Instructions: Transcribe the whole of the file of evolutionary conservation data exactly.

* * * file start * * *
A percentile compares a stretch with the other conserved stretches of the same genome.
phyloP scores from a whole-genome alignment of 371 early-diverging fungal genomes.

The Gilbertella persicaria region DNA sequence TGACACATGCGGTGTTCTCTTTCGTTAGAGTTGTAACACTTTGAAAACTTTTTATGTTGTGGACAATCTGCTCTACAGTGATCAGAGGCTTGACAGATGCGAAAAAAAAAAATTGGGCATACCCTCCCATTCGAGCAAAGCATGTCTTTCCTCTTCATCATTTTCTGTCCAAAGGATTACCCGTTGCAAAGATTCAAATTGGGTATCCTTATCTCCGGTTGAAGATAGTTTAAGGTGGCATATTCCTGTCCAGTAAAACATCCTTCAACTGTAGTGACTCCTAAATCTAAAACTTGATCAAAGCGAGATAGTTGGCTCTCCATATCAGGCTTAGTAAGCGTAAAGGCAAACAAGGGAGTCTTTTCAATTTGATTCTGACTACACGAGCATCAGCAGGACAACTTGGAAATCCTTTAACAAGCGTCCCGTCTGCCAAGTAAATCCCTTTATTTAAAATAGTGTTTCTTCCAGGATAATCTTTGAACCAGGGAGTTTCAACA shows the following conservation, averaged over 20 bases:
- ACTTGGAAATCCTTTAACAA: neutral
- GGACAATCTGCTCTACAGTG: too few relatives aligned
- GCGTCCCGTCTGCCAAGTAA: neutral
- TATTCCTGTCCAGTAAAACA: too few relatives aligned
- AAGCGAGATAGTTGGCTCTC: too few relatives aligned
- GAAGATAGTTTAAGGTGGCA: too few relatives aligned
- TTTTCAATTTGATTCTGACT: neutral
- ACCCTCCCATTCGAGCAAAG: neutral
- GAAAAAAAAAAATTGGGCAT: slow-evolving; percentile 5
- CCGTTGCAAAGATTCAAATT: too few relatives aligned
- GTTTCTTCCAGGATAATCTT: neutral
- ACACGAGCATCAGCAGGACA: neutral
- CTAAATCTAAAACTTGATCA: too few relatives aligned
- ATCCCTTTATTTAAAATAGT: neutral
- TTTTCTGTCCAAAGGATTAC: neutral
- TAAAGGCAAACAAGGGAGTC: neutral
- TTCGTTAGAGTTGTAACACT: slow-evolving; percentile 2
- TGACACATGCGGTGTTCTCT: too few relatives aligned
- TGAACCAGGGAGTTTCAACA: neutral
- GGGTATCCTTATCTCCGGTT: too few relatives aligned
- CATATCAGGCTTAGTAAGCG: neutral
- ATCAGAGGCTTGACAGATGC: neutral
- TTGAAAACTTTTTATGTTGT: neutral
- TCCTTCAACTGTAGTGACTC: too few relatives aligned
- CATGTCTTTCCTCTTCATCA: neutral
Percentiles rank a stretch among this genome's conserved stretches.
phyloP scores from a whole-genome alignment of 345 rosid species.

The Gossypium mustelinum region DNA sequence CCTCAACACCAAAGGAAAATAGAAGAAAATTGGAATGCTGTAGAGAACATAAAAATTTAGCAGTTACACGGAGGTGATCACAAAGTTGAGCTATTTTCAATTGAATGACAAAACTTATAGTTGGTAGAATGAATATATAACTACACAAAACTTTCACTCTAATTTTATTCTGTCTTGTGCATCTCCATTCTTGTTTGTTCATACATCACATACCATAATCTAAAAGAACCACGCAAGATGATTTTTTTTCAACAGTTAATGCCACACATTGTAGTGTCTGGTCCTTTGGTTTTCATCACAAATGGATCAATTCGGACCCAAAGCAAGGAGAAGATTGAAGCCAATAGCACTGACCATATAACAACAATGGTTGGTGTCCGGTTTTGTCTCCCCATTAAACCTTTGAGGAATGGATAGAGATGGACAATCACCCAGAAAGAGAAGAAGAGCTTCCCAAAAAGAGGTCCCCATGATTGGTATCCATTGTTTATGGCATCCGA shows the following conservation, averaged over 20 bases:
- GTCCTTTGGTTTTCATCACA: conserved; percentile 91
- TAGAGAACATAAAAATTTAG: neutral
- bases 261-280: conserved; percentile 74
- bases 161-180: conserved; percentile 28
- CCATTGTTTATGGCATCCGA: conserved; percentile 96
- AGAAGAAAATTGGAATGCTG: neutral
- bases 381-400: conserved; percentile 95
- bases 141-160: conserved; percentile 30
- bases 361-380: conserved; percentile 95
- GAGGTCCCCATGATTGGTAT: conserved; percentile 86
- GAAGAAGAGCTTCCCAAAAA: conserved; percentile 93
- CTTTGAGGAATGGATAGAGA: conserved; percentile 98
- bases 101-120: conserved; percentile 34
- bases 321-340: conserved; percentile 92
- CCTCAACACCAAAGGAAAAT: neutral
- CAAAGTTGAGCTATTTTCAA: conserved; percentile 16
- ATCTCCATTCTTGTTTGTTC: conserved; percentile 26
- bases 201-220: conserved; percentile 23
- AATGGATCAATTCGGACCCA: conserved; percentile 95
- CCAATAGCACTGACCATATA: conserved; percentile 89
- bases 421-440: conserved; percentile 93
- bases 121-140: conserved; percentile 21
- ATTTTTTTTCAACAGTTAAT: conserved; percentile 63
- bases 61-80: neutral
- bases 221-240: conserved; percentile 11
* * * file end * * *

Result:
A percentile compares a stretch with the other conserved stretches of the same genome.
phyloP scores from a whole-genome alignment of 371 early-diverging fungal genomes.

The Gilbertella persicaria region DNA sequence TGACACATGCGGTGTTCTCTTTCGTTAGAGTTGTAACACTTTGAAAACTTTTTATGTTGTGGACAATCTGCTCTACAGTGATCAGAGGCTTGACAGATGCGAAAAAAAAAAATTGGGCATACCCTCCCATTCGAGCAAAGCATGTCTTTCCTCTTCATCATTTTCTGTCCAAAGGATTACCCGTTGCAAAGATTCAAATTGGGTATCCTTATCTCCGGTTGAAGATAGTTTAAGGTGGCATATTCCTGTCCAGTAAAACATCCTTCAACTGTAGTGACTCCTAAATCTAAAACTTGATCAAAGCGAGATAGTTGGCTCTCCATATCAGGCTTAGTAAGCGTAAAGGCAAACAAGGGAGTCTTTTCAATTTGATTCTGACTACACGAGCATCAGCAGGACAACTTGGAAATCCTTTAACAAGCGTCCCGTCTGCCAAGTAAATCCCTTTATTTAAAATAGTGTTTCTTCCAGGATAATCTTTGAACCAGGGAGTTTCAACA shows the following conservation, averaged over 20 bases:
- ACTTGGAAATCCTTTAACAA: neutral
- GGACAATCTGCTCTACAGTG: too few relatives aligned
- GCGTCCCGTCTGCCAAGTAA: neutral
- TATTCCTGTCCAGTAAAACA: too few relatives aligned
- AAGCGAGATAGTTGGCTCTC: too few relatives aligned
- GAAGATAGTTTAAGGTGGCA: too few relatives aligned
- TTTTCAATTTGATTCTGACT: neutral
- ACCCTCCCATTCGAGCAAAG: neutral
- GAAAAAAAAAAATTGGGCAT: slow-evolving; percentile 5
- CCGTTGCAAAGATTCAAATT: too few relatives aligned
- GTTTCTTCCAGGATAATCTT: neutral
- ACACGAGCATCAGCAGGACA: neutral
- CTAAATCTAAAACTTGATCA: too few relatives aligned
- ATCCCTTTATTTAAAATAGT: neutral
- TTTTCTGTCCAAAGGATTAC: neutral
- TAAAGGCAAACAAGGGAGTC: neutral
- TTCGTTAGAGTTGTAACACT: slow-evolving; percentile 2
- TGACACATGCGGTGTTCTCT: too few relatives aligned
- TGAACCAGGGAGTTTCAACA: neutral
- GGGTATCCTTATCTCCGGTT: too few relatives aligned
- CATATCAGGCTTAGTAAGCG: neutral
- ATCAGAGGCTTGACAGATGC: neutral
- TTGAAAACTTTTTATGTTGT: neutral
- TCCTTCAACTGTAGTGACTC: too few relatives aligned
- CATGTCTTTCCTCTTCATCA: neutral
Percentiles rank a stretch among this genome's conserved stretches.
phyloP scores from a whole-genome alignment of 345 rosid species.

The Gossypium mustelinum region DNA sequence CCTCAACACCAAAGGAAAATAGAAGAAAATTGGAATGCTGTAGAGAACATAAAAATTTAGCAGTTACACGGAGGTGATCACAAAGTTGAGCTATTTTCAATTGAATGACAAAACTTATAGTTGGTAGAATGAATATATAACTACACAAAACTTTCACTCTAATTTTATTCTGTCTTGTGCATCTCCATTCTTGTTTGTTCATACATCACATACCATAATCTAAAAGAACCACGCAAGATGATTTTTTTTCAACAGTTAATGCCACACATTGTAGTGTCTGGTCCTTTGGTTTTCATCACAAATGGATCAATTCGGACCCAAAGCAAGGAGAAGATTGAAGCCAATAGCACTGACCATATAACAACAATGGTTGGTGTCCGGTTTTGTCTCCCCATTAAACCTTTGAGGAATGGATAGAGATGGACAATCACCCAGAAAGAGAAGAAGAGCTTCCCAAAAAGAGGTCCCCATGATTGGTATCCATTGTTTATGGCATCCGA shows the following conservation, averaged over 20 bases:
- GTCCTTTGGTTTTCATCACA: conserved; percentile 91
- TAGAGAACATAAAAATTTAG: neutral
- bases 261-280: conserved; percentile 74
- bases 161-180: conserved; percentile 28
- CCATTGTTTATGGCATCCGA: conserved; percentile 96
- AGAAGAAAATTGGAATGCTG: neutral
- bases 381-400: conserved; percentile 95
- bases 141-160: conserved; percentile 30
- bases 361-380: conserved; percentile 95
- GAGGTCCCCATGATTGGTAT: conserved; percentile 86
- GAAGAAGAGCTTCCCAAAAA: conserved; percentile 93
- CTTTGAGGAATGGATAGAGA: conserved; percentile 98
- bases 101-120: conserved; percentile 34
- bases 321-340: conserved; percentile 92
- CCTCAACACCAAAGGAAAAT: neutral
- CAAAGTTGAGCTATTTTCAA: conserved; percentile 16
- ATCTCCATTCTTGTTTGTTC: conserved; percentile 26
- bases 201-220: conserved; percentile 23
- AATGGATCAATTCGGACCCA: conserved; percentile 95
- CCAATAGCACTGACCATATA: conserved; percentile 89
- bases 421-440: conserved; percentile 93
- bases 121-140: conserved; percentile 21
- ATTTTTTTTCAACAGTTAAT: conserved; percentile 63
- bases 61-80: neutral
- bases 221-240: conserved; percentile 11